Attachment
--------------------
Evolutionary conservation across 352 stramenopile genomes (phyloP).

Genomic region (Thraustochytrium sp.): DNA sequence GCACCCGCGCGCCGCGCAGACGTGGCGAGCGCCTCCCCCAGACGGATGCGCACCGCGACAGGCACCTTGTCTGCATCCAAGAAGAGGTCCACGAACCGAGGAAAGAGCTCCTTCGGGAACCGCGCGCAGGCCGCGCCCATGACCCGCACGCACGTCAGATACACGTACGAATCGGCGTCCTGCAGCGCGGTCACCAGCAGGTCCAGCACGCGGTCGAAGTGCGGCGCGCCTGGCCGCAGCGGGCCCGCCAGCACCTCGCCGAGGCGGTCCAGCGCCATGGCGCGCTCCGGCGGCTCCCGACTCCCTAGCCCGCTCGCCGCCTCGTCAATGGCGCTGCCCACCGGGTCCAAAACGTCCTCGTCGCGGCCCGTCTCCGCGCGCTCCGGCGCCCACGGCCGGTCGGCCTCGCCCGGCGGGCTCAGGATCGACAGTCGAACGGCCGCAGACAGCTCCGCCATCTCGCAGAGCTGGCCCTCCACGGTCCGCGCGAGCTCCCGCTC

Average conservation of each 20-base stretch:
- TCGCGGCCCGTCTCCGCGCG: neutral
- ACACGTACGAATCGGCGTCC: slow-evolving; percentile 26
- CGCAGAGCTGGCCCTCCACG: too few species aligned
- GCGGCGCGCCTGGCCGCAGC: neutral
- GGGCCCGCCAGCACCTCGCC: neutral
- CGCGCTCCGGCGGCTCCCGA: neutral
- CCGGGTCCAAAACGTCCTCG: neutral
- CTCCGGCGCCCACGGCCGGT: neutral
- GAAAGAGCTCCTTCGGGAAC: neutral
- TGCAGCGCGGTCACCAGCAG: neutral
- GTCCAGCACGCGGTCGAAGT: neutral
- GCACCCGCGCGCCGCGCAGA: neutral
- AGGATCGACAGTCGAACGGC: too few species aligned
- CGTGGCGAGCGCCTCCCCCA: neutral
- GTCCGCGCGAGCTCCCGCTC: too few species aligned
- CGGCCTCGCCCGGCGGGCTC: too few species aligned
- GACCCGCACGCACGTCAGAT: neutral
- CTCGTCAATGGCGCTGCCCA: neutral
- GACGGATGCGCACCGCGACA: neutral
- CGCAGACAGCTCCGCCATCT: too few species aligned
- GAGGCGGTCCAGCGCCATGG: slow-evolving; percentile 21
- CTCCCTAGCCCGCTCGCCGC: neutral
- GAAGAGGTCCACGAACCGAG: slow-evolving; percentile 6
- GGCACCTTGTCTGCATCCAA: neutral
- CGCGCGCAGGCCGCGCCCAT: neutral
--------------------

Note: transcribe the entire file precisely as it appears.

Evolutionary conservation across 352 stramenopile genomes (phyloP).

Genomic region (Thraustochytrium sp.): DNA sequence GCACCCGCGCGCCGCGCAGACGTGGCGAGCGCCTCCCCCAGACGGATGCGCACCGCGACAGGCACCTTGTCTGCATCCAAGAAGAGGTCCACGAACCGAGGAAAGAGCTCCTTCGGGAACCGCGCGCAGGCCGCGCCCATGACCCGCACGCACGTCAGATACACGTACGAATCGGCGTCCTGCAGCGCGGTCACCAGCAGGTCCAGCACGCGGTCGAAGTGCGGCGCGCCTGGCCGCAGCGGGCCCGCCAGCACCTCGCCGAGGCGGTCCAGCGCCATGGCGCGCTCCGGCGGCTCCCGACTCCCTAGCCCGCTCGCCGCCTCGTCAATGGCGCTGCCCACCGGGTCCAAAACGTCCTCGTCGCGGCCCGTCTCCGCGCGCTCCGGCGCCCACGGCCGGTCGGCCTCGCCCGGCGGGCTCAGGATCGACAGTCGAACGGCCGCAGACAGCTCCGCCATCTCGCAGAGCTGGCCCTCCACGGTCCGCGCGAGCTCCCGCTC

Average conservation of each 20-base stretch:
- TCGCGGCCCGTCTCCGCGCG: neutral
- ACACGTACGAATCGGCGTCC: slow-evolving; percentile 26
- CGCAGAGCTGGCCCTCCACG: too few species aligned
- GCGGCGCGCCTGGCCGCAGC: neutral
- GGGCCCGCCAGCACCTCGCC: neutral
- CGCGCTCCGGCGGCTCCCGA: neutral
- CCGGGTCCAAAACGTCCTCG: neutral
- CTCCGGCGCCCACGGCCGGT: neutral
- GAAAGAGCTCCTTCGGGAAC: neutral
- TGCAGCGCGGTCACCAGCAG: neutral
- GTCCAGCACGCGGTCGAAGT: neutral
- GCACCCGCGCGCCGCGCAGA: neutral
- AGGATCGACAGTCGAACGGC: too few species aligned
- CGTGGCGAGCGCCTCCCCCA: neutral
- GTCCGCGCGAGCTCCCGCTC: too few species aligned
- CGGCCTCGCCCGGCGGGCTC: too few species aligned
- GACCCGCACGCACGTCAGAT: neutral
- CTCGTCAATGGCGCTGCCCA: neutral
- GACGGATGCGCACCGCGACA: neutral
- CGCAGACAGCTCCGCCATCT: too few species aligned
- GAGGCGGTCCAGCGCCATGG: slow-evolving; percentile 21
- CTCCCTAGCCCGCTCGCCGC: neutral
- GAAGAGGTCCACGAACCGAG: slow-evolving; percentile 6
- GGCACCTTGTCTGCATCCAA: neutral
- CGCGCGCAGGCCGCGCCCAT: neutral